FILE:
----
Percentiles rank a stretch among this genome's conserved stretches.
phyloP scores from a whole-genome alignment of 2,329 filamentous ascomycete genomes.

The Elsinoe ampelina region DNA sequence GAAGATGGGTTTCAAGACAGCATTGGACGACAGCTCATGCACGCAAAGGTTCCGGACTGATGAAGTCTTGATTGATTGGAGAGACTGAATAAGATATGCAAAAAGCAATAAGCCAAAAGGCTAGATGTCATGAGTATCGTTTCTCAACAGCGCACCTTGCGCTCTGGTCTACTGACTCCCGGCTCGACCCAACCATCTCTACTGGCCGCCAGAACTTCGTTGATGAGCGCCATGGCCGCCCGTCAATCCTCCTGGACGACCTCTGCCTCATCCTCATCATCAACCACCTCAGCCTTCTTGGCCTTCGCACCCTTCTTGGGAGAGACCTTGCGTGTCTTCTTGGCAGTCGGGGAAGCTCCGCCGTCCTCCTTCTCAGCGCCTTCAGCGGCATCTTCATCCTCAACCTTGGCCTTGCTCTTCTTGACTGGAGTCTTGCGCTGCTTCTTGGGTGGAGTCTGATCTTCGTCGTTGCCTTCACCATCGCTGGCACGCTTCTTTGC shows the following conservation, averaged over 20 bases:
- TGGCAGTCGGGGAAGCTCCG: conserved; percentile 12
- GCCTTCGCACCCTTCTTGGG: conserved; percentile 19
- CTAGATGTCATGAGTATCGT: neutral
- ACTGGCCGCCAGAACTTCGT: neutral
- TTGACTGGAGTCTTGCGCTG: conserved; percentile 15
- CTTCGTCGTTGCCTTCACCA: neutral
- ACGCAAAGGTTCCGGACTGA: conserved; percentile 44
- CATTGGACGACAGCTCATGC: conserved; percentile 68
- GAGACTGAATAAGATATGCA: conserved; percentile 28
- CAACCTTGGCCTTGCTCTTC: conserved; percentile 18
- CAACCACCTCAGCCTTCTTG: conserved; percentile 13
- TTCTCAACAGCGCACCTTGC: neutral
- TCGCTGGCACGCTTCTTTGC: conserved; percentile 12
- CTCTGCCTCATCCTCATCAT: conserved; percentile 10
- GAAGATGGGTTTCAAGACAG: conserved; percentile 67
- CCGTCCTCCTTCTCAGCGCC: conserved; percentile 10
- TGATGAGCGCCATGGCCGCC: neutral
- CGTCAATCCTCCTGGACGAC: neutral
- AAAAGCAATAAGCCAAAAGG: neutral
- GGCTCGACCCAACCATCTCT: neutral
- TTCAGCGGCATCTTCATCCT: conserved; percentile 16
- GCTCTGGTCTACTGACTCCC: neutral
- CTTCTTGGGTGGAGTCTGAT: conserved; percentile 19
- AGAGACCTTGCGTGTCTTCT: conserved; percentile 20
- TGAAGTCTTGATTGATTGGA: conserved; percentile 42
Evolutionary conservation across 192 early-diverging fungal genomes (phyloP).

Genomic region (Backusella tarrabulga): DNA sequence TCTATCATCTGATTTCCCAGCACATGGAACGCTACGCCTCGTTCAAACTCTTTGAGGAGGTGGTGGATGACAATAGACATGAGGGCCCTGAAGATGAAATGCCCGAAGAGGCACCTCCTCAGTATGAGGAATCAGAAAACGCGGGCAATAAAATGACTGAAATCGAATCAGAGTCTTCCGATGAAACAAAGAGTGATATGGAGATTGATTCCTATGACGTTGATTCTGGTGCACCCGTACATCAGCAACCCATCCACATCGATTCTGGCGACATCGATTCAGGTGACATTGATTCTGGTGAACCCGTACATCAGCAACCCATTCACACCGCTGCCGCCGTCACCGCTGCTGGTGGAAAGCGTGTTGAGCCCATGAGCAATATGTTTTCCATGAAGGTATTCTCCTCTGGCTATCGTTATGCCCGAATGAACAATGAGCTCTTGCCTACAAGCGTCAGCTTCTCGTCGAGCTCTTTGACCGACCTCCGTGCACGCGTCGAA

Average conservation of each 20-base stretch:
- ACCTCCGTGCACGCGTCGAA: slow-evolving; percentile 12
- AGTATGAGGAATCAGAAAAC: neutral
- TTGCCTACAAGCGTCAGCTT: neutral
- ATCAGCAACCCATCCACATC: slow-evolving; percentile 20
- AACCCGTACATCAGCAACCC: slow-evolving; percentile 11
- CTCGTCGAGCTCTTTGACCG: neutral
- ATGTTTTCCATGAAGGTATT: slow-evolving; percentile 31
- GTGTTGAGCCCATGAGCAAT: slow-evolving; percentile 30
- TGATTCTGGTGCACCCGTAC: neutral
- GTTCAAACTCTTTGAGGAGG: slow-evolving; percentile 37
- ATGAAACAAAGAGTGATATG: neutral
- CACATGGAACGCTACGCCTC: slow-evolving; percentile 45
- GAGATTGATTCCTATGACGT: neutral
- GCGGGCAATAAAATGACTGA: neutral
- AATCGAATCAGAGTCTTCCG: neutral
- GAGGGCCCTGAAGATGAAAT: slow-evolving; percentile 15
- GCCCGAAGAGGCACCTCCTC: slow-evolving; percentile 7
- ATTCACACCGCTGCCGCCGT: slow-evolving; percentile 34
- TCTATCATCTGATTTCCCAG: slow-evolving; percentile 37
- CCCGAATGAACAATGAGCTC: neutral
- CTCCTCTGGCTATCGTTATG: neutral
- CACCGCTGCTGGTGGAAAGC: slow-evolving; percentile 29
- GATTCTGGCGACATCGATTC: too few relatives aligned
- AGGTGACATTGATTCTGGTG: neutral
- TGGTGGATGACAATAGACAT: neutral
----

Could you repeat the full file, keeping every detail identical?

Percentiles rank a stretch among this genome's conserved stretches.
phyloP scores from a whole-genome alignment of 2,329 filamentous ascomycete genomes.

The Elsinoe ampelina region DNA sequence GAAGATGGGTTTCAAGACAGCATTGGACGACAGCTCATGCACGCAAAGGTTCCGGACTGATGAAGTCTTGATTGATTGGAGAGACTGAATAAGATATGCAAAAAGCAATAAGCCAAAAGGCTAGATGTCATGAGTATCGTTTCTCAACAGCGCACCTTGCGCTCTGGTCTACTGACTCCCGGCTCGACCCAACCATCTCTACTGGCCGCCAGAACTTCGTTGATGAGCGCCATGGCCGCCCGTCAATCCTCCTGGACGACCTCTGCCTCATCCTCATCATCAACCACCTCAGCCTTCTTGGCCTTCGCACCCTTCTTGGGAGAGACCTTGCGTGTCTTCTTGGCAGTCGGGGAAGCTCCGCCGTCCTCCTTCTCAGCGCCTTCAGCGGCATCTTCATCCTCAACCTTGGCCTTGCTCTTCTTGACTGGAGTCTTGCGCTGCTTCTTGGGTGGAGTCTGATCTTCGTCGTTGCCTTCACCATCGCTGGCACGCTTCTTTGC shows the following conservation, averaged over 20 bases:
- TGGCAGTCGGGGAAGCTCCG: conserved; percentile 12
- GCCTTCGCACCCTTCTTGGG: conserved; percentile 19
- CTAGATGTCATGAGTATCGT: neutral
- ACTGGCCGCCAGAACTTCGT: neutral
- TTGACTGGAGTCTTGCGCTG: conserved; percentile 15
- CTTCGTCGTTGCCTTCACCA: neutral
- ACGCAAAGGTTCCGGACTGA: conserved; percentile 44
- CATTGGACGACAGCTCATGC: conserved; percentile 68
- GAGACTGAATAAGATATGCA: conserved; percentile 28
- CAACCTTGGCCTTGCTCTTC: conserved; percentile 18
- CAACCACCTCAGCCTTCTTG: conserved; percentile 13
- TTCTCAACAGCGCACCTTGC: neutral
- TCGCTGGCACGCTTCTTTGC: conserved; percentile 12
- CTCTGCCTCATCCTCATCAT: conserved; percentile 10
- GAAGATGGGTTTCAAGACAG: conserved; percentile 67
- CCGTCCTCCTTCTCAGCGCC: conserved; percentile 10
- TGATGAGCGCCATGGCCGCC: neutral
- CGTCAATCCTCCTGGACGAC: neutral
- AAAAGCAATAAGCCAAAAGG: neutral
- GGCTCGACCCAACCATCTCT: neutral
- TTCAGCGGCATCTTCATCCT: conserved; percentile 16
- GCTCTGGTCTACTGACTCCC: neutral
- CTTCTTGGGTGGAGTCTGAT: conserved; percentile 19
- AGAGACCTTGCGTGTCTTCT: conserved; percentile 20
- TGAAGTCTTGATTGATTGGA: conserved; percentile 42
Evolutionary conservation across 192 early-diverging fungal genomes (phyloP).

Genomic region (Backusella tarrabulga): DNA sequence TCTATCATCTGATTTCCCAGCACATGGAACGCTACGCCTCGTTCAAACTCTTTGAGGAGGTGGTGGATGACAATAGACATGAGGGCCCTGAAGATGAAATGCCCGAAGAGGCACCTCCTCAGTATGAGGAATCAGAAAACGCGGGCAATAAAATGACTGAAATCGAATCAGAGTCTTCCGATGAAACAAAGAGTGATATGGAGATTGATTCCTATGACGTTGATTCTGGTGCACCCGTACATCAGCAACCCATCCACATCGATTCTGGCGACATCGATTCAGGTGACATTGATTCTGGTGAACCCGTACATCAGCAACCCATTCACACCGCTGCCGCCGTCACCGCTGCTGGTGGAAAGCGTGTTGAGCCCATGAGCAATATGTTTTCCATGAAGGTATTCTCCTCTGGCTATCGTTATGCCCGAATGAACAATGAGCTCTTGCCTACAAGCGTCAGCTTCTCGTCGAGCTCTTTGACCGACCTCCGTGCACGCGTCGAA

Average conservation of each 20-base stretch:
- ACCTCCGTGCACGCGTCGAA: slow-evolving; percentile 12
- AGTATGAGGAATCAGAAAAC: neutral
- TTGCCTACAAGCGTCAGCTT: neutral
- ATCAGCAACCCATCCACATC: slow-evolving; percentile 20
- AACCCGTACATCAGCAACCC: slow-evolving; percentile 11
- CTCGTCGAGCTCTTTGACCG: neutral
- ATGTTTTCCATGAAGGTATT: slow-evolving; percentile 31
- GTGTTGAGCCCATGAGCAAT: slow-evolving; percentile 30
- TGATTCTGGTGCACCCGTAC: neutral
- GTTCAAACTCTTTGAGGAGG: slow-evolving; percentile 37
- ATGAAACAAAGAGTGATATG: neutral
- CACATGGAACGCTACGCCTC: slow-evolving; percentile 45
- GAGATTGATTCCTATGACGT: neutral
- GCGGGCAATAAAATGACTGA: neutral
- AATCGAATCAGAGTCTTCCG: neutral
- GAGGGCCCTGAAGATGAAAT: slow-evolving; percentile 15
- GCCCGAAGAGGCACCTCCTC: slow-evolving; percentile 7
- ATTCACACCGCTGCCGCCGT: slow-evolving; percentile 34
- TCTATCATCTGATTTCCCAG: slow-evolving; percentile 37
- CCCGAATGAACAATGAGCTC: neutral
- CTCCTCTGGCTATCGTTATG: neutral
- CACCGCTGCTGGTGGAAAGC: slow-evolving; percentile 29
- GATTCTGGCGACATCGATTC: too few relatives aligned
- AGGTGACATTGATTCTGGTG: neutral
- TGGTGGATGACAATAGACAT: neutral